Philosophy of ReligionPrevious Index Next
The Concept of MiracleThe God of the Bible is portrayed as being:
How can a transcendent God have any dealings with this temporal world?
This did not pose a problem for the Ancient Greeks – e.g. Aristotle’s Unmoved Mover simply did not interact with creation! The Unmoved Mover did things inadvertently by attraction.
The Bible paints a very different picture of God in which there appears to be no problem with a transcendent God working in and through creation.
Miracles feature in both the Old and New Testament.
A miracle may be described as God suspending the laws of nature in order to bring about a certain course of events.
Examples of Miracles in the Bible:
Moses parting the Red Sea – Exodus 14:5-31
The Virgin Birth – Matthew 1:18-25
Three basic areas which need to be addressed:
Cricitisms of Miracles - Maurice WilesMaurice Wiles (1929 - 2005), former Regius Professor of Divinity at Oxford University and former chairman of the Church of England’s Doctrine Commission, rejects miracles on moral grounds. Wiles proposes that God’s Action in the World is a challenge to those who believe that miracles are acts of God that go against the laws of nature. Wiles argues that the world is a single act of God that encompasses the world as a whole.
“The primary usage for the idea of divine action should be in relation to the world as a whole rather than to particular occurrences within it”
Wiles concludes that miracles do not occur because God does not intervene in events in the world on an individual basis. If miracles did occur then God would undermine the laws of nature and the accepted order of things. Even if this does happen, why would God choose to perform miracles for some and not for others.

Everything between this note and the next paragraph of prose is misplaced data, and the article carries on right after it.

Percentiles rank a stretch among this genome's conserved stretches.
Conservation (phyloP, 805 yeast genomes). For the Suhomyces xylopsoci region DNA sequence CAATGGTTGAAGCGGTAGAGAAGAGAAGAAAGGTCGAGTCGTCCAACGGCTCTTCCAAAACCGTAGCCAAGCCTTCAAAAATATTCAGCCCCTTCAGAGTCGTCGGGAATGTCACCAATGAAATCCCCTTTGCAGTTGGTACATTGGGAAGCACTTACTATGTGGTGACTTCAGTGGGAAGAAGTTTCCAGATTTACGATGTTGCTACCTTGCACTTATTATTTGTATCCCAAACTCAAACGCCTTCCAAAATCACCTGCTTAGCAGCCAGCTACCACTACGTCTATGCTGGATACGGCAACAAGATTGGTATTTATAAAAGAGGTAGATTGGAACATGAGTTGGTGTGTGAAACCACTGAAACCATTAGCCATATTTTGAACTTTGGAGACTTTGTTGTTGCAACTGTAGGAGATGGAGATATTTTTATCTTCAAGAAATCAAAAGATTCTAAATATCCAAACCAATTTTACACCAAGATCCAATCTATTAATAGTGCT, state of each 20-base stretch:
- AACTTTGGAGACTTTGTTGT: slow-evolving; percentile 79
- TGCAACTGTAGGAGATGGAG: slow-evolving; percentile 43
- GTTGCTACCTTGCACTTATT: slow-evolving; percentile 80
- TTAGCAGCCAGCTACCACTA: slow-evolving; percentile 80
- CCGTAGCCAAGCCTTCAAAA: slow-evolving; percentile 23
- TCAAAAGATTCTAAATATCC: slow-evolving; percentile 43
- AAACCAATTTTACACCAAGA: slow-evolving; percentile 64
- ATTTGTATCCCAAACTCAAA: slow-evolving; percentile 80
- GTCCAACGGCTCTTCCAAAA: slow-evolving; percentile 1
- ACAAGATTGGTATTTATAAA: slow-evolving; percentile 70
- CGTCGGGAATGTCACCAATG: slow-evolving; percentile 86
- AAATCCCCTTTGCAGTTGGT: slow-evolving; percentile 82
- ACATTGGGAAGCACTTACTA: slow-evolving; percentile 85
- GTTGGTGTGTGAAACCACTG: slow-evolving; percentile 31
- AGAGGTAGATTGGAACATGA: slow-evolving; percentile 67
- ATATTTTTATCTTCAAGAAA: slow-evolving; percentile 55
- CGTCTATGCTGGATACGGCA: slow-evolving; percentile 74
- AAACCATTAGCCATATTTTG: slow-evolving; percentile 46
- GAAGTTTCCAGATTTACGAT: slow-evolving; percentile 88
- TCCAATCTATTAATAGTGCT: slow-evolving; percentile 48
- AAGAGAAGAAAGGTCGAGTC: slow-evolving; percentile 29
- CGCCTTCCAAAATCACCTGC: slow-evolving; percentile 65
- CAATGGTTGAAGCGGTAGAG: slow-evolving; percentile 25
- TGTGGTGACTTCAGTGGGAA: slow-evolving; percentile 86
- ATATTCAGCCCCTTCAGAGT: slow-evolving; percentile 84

Wiles asks why miracles have not taken place at times of great human tragedies. Those who claim that miracles do take place can only give trivial examples in comparison.
Maurice Wiles, God’s Action in the World
Wiles concludes that either God does not intervene in the natural order or He has an arbitrary will that results in His intervention to help the plight of some and ignore the needs of others. If in fact the nature of God is one that may choose to cure an individual of cancer but to ignore the plight of those trapped in the twin towers of New York on 11 September 2001, then Wiles concludes such a God, who acts selectively and not on a wider scale, is not worthy of worship. The concept of a God who arbitrarily intervenes in the universe debases the notion of God itself.
Wiles’ restriction on God also applies to his action in Jesus Christ. It would be wrong to say that miracles cannot happen and then allow the exclusive Christian doctrines of the incarnation and resurrection.